Cape Feare would make for a great Simpsons film, just for the cat-and-mouse chases between Sideshow Bob and Bart that continues throughout the whole episode. I would want to see that for 80 minutes.
22 Short Films About Springfield
In The Simpsons sixth season, the episode '22 Short Films About Springfield' was aired. The title, a reference to the film 22 Short Films About Glenn Gould, the show comprised a series of short stories involving the Simpsons family and the other residents of Springfield that take place over one day. With short stories focused on Apu, Bumblebee Man, Chief Wiggum, Snake and Nelson, the show deviated from its traditional story structure. The episode also gave us 'Skinner and the Superintendent' and the whole idea of 'steamed hams'.
Following the episode's success, the show's writers thought of turning this one-time episode concept into a Simpsons spin-off series. Titled 'Tales of Springfield or simply 'Springfield', each episode would feature three to four stories featuring Springfield residents. This concept was quickly scrapped, due to a lack of time to work on another show alongside The Simpsons.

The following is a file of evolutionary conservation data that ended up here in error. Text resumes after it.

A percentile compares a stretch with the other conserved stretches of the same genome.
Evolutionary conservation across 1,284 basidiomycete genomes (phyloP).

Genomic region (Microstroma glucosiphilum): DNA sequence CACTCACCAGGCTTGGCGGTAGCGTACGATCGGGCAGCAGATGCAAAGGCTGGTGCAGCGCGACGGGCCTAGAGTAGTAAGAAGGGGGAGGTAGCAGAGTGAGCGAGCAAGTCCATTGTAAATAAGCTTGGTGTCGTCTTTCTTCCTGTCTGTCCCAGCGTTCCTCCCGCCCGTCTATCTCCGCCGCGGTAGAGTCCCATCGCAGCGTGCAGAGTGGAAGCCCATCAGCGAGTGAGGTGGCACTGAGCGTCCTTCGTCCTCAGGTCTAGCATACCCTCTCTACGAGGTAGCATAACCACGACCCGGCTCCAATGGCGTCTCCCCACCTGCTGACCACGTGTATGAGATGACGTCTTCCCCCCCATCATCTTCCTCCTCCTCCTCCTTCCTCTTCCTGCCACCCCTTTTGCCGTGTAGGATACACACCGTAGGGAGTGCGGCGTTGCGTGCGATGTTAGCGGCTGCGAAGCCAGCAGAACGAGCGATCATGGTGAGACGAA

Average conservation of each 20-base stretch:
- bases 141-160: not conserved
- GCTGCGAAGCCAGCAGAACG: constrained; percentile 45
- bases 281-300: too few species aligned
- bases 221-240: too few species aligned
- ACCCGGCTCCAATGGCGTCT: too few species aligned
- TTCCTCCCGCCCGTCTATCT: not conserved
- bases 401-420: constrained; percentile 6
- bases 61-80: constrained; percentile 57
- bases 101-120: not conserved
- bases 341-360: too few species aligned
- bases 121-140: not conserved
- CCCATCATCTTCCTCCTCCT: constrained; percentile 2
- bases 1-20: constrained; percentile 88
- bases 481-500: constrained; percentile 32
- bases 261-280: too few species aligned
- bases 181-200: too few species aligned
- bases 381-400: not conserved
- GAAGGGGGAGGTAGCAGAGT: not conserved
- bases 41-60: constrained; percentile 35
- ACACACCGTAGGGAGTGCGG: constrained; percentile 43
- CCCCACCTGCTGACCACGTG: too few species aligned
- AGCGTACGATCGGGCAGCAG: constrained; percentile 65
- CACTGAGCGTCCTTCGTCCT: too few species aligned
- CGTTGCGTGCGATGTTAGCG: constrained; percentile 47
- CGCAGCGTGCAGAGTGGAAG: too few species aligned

However, suppose you added a few more stories to the original collection and featured a few more characters. In that case, you could get a feature-length film out of this concept. The actual episode does not feature familiar names such as Krusty, Grampa, the school bullies (Kearney, Dolph, Jimbo) or Groundskeeper Willie. Even though the two friends open and close the episode, you could argue that Bart and Milhouse do not have their own 'short film', which could be included. Even guest characters like Lionel Hutz (who appears briefly in the episode) could create a well-written scene containing some funny jokes. It may not be The Simpsons film that fans would desire, but it could make a killing at the Cannes Film Festival.
A Fish Called Selma
Phil Hartman was and still is, the best guest star in The Simpsons history. Appearing in 52 episodes between seasons two and ten as Troy McClure and Lionel Hutz and other characters, many Simpsons fans, and critics credit Hartman's unfortunate death in 1998 as part of the show's decline in quality. During his time on the show, Hartman would lead a Simpsons episode of his own. The Season 7 episode 'A Fish Called Selma' details Marge's sister Selma and Troy McClure's relationship. However, while Selma believes the relationship is genuine, Troy sees it as a method to begin a career comeback.